- Bordeaux’s Extraordinary New Cité du Vin
- A Downton Abbey Wine Companion
- What's the Best Wine for Indian Food?
- Presenting Firstleaf for Wine Lovers!
- How Sommeliers Convince People to Try Sherry
- What It Takes to Become the Best Sommelier in the World
- Best Super Bowl Chicken Wings and Beers
- What to Drink with Cassoulet
- 5 Pink Sparkling Wines for Valentine's Day
- 7 Top Sparkling Wines of 2014
We Americans, we do like our beef. The average citizen of the US of A eats somewhere around 70 pounds of beef per year. Evidently we, as a people, cannot resist the urge to slap round patties of ground cow flesh onto hot metal and then devour the results.
There are, however, some suspicious characters floating around—veggie refuseniks, fifth-column lamb lovers, turkey-burger saboteurs, whatnot—who reject the classic burger in all its beefy, juicy wonder. Well, it’s a democracy, at least last I heard, and everyone’s entitled to their own viewpoint. (And, you know, a good lamb burger like this one is mighty hard to resist, I do have to admit.)
So, in the spirit of diversity, brotherhood and universal burger tolerance, here are some wine recommendations for a whole variety of grilled-things-between-buns.
There are veggie burgers and then there are veggie burgers, which is to say there are those dried-out frozen pucks you can get at the grocery store and then there are actual home-made veggie burgers like this one. With the dried-out pucks, skip the wine and drink water, and enjoy the dank prison you’ve made of your life. With an actual, tasty veggie burger, how about a crisp—but not too herbal/grassy—Sauvignon Blanc like the 2013 Dry Creek Vineyard Fumé Blanc ($14)?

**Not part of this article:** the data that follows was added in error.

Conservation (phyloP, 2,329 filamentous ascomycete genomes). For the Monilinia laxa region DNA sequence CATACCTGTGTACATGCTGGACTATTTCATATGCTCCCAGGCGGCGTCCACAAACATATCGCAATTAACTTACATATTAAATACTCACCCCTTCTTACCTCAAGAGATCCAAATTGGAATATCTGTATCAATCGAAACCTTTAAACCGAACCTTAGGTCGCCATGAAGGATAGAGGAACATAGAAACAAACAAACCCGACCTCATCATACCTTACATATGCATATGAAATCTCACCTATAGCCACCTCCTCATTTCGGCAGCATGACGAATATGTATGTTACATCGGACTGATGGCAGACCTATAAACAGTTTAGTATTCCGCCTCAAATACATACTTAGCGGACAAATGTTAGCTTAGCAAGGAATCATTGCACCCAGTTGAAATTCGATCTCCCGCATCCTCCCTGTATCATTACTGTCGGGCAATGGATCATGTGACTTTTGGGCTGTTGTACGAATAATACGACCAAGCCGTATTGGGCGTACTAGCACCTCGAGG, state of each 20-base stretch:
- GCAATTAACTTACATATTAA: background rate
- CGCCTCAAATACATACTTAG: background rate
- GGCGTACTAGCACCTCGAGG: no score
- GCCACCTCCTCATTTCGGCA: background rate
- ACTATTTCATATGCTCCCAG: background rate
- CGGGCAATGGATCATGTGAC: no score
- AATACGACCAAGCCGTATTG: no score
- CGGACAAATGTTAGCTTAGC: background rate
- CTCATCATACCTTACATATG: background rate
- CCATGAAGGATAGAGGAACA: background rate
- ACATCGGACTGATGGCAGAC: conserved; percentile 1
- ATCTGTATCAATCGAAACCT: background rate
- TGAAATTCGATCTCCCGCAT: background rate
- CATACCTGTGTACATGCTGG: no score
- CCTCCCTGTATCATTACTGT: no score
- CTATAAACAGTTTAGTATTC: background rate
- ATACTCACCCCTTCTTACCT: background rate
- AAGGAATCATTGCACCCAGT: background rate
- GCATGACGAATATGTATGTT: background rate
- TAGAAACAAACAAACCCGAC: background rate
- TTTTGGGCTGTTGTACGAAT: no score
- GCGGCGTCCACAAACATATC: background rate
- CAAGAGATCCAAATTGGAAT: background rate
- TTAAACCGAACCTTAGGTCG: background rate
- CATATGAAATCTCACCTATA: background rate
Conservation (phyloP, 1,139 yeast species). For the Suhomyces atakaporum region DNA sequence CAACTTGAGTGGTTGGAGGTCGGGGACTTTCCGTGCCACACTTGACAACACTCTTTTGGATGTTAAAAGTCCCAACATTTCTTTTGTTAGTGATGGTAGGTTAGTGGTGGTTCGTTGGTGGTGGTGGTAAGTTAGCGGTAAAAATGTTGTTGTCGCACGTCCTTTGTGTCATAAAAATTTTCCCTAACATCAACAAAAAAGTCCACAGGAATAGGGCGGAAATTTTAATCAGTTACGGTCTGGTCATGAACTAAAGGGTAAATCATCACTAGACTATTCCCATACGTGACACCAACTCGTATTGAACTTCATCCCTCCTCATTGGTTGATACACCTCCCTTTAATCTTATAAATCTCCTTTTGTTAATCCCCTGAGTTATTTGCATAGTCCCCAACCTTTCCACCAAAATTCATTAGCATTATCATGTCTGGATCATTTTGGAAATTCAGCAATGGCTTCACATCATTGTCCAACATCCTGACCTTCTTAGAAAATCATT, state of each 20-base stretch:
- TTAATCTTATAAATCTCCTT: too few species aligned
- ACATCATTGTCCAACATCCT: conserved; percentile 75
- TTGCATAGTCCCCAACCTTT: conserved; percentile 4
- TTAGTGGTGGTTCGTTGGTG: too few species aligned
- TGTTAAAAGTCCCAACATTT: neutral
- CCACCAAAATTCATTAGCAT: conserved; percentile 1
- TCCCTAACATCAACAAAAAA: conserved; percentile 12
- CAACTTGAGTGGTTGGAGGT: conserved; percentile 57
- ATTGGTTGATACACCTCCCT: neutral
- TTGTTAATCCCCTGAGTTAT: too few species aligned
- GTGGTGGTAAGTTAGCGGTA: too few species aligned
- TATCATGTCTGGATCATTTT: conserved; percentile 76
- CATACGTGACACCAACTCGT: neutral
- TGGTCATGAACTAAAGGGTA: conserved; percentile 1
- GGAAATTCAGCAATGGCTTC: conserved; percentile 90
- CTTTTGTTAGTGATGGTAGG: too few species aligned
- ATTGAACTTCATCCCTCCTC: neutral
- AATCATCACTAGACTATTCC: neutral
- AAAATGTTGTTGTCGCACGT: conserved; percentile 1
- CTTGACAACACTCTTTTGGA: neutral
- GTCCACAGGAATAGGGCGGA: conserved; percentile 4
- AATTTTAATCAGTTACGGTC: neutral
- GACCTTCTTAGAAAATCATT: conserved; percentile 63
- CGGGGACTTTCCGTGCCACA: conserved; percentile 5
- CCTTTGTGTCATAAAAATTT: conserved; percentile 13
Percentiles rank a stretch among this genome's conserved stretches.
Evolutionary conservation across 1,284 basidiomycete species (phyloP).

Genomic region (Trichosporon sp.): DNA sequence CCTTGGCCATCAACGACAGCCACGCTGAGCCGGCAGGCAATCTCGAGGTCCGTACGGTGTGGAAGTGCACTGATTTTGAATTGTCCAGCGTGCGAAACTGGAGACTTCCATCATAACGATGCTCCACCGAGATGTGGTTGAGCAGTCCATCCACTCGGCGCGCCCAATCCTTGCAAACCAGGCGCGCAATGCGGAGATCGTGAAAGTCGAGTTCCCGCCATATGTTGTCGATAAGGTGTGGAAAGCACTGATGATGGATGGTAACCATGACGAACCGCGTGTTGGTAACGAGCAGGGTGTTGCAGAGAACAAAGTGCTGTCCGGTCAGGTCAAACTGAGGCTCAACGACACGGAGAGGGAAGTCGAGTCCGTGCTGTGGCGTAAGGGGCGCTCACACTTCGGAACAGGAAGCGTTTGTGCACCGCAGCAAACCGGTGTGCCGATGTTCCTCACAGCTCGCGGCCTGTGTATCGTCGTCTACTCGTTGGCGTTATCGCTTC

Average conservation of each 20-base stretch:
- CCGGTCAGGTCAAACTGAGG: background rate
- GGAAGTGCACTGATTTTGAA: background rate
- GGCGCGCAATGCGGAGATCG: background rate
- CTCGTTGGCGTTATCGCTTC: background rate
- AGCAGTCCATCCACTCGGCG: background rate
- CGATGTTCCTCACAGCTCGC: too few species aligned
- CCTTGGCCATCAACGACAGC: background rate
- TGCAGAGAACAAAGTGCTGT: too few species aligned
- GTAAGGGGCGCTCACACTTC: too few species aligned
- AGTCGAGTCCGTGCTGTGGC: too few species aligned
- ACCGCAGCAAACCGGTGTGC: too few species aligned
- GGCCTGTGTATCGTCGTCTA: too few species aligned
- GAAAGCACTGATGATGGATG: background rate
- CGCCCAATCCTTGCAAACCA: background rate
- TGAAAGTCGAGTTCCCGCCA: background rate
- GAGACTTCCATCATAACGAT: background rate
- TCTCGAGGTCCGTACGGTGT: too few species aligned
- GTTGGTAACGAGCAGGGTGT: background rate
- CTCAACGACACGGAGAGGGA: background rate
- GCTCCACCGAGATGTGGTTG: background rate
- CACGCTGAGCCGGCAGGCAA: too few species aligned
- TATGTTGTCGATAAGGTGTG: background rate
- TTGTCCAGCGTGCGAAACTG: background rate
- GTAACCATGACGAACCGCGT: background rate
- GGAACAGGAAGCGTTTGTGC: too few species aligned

Salmon truly is a fish that goes well with red wine, particularly Pinot Noir. And since Oregon’s 2012 vintage is one of the best in memory there, it would be crazy not to take advantage of that. Splurge a little: the 2012 St. Innocent Villages Cuvée ($25), for instance, is more than worth the price.
Well, you know, turkey—it’s just a lighter option, right? A burger for those who are worried that a real burger might send their fat intake into the red zone. But even so, they have their adherents, and with the right spices and whatnot, it’s possible to make one that actually doesn’t taste like a cardboard box. Here, in regard to wine, the answer is rosé: lighter than red, fruitier than white, it’s ideal. Try the lively 2013 Bodegas Muga Rosado ($12).
Lamb burgers often lean toward the Mediterranean rim in terms of spicing—think garlic, mint, cumin and so on. Similarly, warm climate reds from regions bordering the Mediterranean are almost always good bets to go with them: Nero d’Avolas from Sicily, Monastrells from Jumilla and Yecla in Spain, spicy Greek reds made from the Agiorgitiko grape. The potent 2012 Bodegas Juan Gil Monastrell ($14) is a great choice.
Honest-to-God, Actual, Made-with-Beef Burgers
Well, shoot, now that we’re talking real hamburgers, why not go with an equally classic accompanying wine: Zinfandel from California. (Not the pink version.) Good Zinfandel has sufficient oomph when it comes to flavor to go with juicy beef, as well as anything else (cheese, bacon, chili…) you might want to put on top of it. A couple to look for: the spicy 2012 three Red Label Contra Costa County Zinfandel ($16, and yes, the name of the winery is “three”) or the black cherry-scented 2012 Easton Amador County ($18).